This site will look much better in a browser that supports web standards, but it is accessible to any browser or Internet device.

June 1998 - Issue No. #31 (p.4)

Abstracts of global education articles from language teaching journals

The following abstracts summarize articles on global issue topics
found in professional language teaching journals.

EFL's Othering of Japan

by Bernard Susser (Doshisha Women's Junior College, Japan)

JALT Journal. Vol. 20. No 1. May 1998.

In this article, the author describes a literature survey he carried out of books, articles and research dealing with two particular areas: (1) writings which give advice to foreign teachers about teaching English in Japan, and (2) research on cross-cultural learning styles which contrast Japan and Western cultures. The author argues that published writings in these two areas contain many instances of what scholar Edward Said has called the discourse of "Orientalism" - representing Japan as an exotic "other" through stereotypes, prejudices and over-generalizations that distort the reality of Japanese learning. He urges teachers to be aware of this problem and to be more critical of published descriptions of Japan.

The Value of Maps in the ESL Classroom

by Kory Collier (Brigham Young University, Hawaii)

TESL Reporter. Vol. 31. No 1. April 1998.

In this article, the author argues that maps add an important dimension to the language classroom and that students enjoy language learning activities which involve maps because maps are rooted in something real - the students' surroundings and the wider world. He discusses the versatility of maps, showing how maps can be used to practice language skills, can help students to understand their local community, can build map-using skills and can help to illuminate the setting of a novel, story or other classroom topic. He explains how maps can also enhance self-esteem and motivation when a student finds that a map of his or her country is part of the lesson and that he or she is the in-class expert for that part of the lesson.

Discourse Roles, Gender and Language Textbook Dialogues

by Martha Jones (Nottingham University, UK)

Gender and Education. Vol. 9. No 4. 1997.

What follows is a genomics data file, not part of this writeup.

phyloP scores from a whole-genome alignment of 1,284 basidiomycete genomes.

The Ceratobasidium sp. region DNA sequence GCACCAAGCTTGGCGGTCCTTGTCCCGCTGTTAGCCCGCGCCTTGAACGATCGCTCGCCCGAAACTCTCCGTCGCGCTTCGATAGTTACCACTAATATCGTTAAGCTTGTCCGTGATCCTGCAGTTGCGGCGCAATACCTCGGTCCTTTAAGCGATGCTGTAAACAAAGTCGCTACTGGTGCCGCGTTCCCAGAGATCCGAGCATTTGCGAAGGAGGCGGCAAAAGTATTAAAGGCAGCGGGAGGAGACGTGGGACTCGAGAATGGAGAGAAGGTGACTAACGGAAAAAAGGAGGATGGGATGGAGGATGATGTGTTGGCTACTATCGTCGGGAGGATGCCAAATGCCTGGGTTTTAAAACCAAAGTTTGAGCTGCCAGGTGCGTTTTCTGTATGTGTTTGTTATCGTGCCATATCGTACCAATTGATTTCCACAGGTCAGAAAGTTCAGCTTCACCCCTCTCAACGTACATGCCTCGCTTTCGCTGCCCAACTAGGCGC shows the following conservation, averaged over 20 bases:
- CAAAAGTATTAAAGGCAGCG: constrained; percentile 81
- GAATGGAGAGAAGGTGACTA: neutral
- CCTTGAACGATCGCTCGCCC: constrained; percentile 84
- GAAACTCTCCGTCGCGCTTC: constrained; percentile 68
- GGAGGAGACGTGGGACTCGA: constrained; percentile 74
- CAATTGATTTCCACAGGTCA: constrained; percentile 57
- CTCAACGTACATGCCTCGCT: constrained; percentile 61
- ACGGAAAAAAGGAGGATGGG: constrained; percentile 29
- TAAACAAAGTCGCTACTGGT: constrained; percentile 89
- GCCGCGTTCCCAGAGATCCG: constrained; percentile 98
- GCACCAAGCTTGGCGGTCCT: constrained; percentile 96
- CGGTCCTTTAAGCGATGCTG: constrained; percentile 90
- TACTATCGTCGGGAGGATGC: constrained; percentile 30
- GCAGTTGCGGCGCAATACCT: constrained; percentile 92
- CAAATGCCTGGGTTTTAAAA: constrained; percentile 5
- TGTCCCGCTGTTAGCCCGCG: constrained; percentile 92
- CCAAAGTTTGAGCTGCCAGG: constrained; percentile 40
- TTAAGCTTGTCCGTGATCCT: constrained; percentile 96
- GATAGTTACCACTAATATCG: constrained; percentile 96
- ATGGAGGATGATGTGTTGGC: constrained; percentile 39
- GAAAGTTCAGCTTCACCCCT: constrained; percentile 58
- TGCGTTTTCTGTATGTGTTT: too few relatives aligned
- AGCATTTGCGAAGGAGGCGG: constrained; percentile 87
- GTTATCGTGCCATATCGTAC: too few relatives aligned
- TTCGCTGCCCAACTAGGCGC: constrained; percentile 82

This article, subtitled "Who learns what from John and Sally?", focuses on the topic of gender stereotyping in foreign language textbooks. It describes a study the author carried out analyzing male and female discourse roles in dialogues taken from three recent English (EFL) textbooks. The study found an encouraging level of gender fairness in the dialogues examined, and the author discusses whether this fairness was achieved through the creation of gender balance in social and occupational roles. The article discusses the negative implications of gender-imbalanced dialogues for female students and for language practice.

Recentering English: New English and Global English

by Michael Toolan (Birmingham Univ. UK)

English Today. Vol. 13. No. 4. 1997.

This article discusses the continuing spread of English across the globe and describes two new varieties of modern English: the evolving mainstream brand of English used in English-speaking countries ("New English") and the international English used by professionals around the world ("Global English"). The author discusses a number of trends in English usage worldwide including the growing sense of ownership people have about their language, the increasing American influence on English pronunciation, syntax and vocabulary, and the influence on language varieties of increased world travel, global business and technology.

UK Youth Lose Interest in VSO

EL Gazette. No 219. April 1998. UK

This article describes a report which states that applications to the UK organization VSO (Voluntary Service Overseas) have fallen by 50%, including for teaching English abroad. The report claims modern young people in the UK are more interested in lining their pockets than in voluntary service overseas. Statistics show that 21% of 12-16 year olds aren't interested in what happens in countries like India or Africa while 55% say they'd like to give money to help developing countries, but "daily life makes them forget". This contrasts with the USA, where Congress has increased funding for the Peace Corps which plans to double its quota of volunteers for the year 2000. VSO Director David Green urged educators to reach out to young people to increase their understanding of the Third World and asked: "Where is the idealism of youth, the energy and enthusiasm to make the world a better place?"

Journals Referred to:
EL Gazette, Dilke House, 1 Malet St., Bloomsbury, London WC1E 7JN UK,

English Today. Cambridge University Press. Edinburgh Bldg. Shaftesbury Rd, Cambridge CB2 2RU

Gender and Education, Carfax Publishing, P.O. Box 25, Abingdon, 0X14 3UE, UK.

JALT Journal, JALT, Urban Edge Bldg. 5F, 1-37-9 Taito, Taito-ku, Tokyo 110-0016 JAPAN

TESL Reporter. Brigham Young University, BYU Box 1964, Laie, HI 96762 USA


Please note that the most recent issues of the newsletter are available to subscribers only. Please check our subcription page at for more details about subscribing.

You can search the site by using the above tabs or click on the links below.

Kip A. Cates, Tottori University, Koyama, Tottori City, JAPAN 680-8551
E-mail: Work Tel/Fax: 0857-31-5650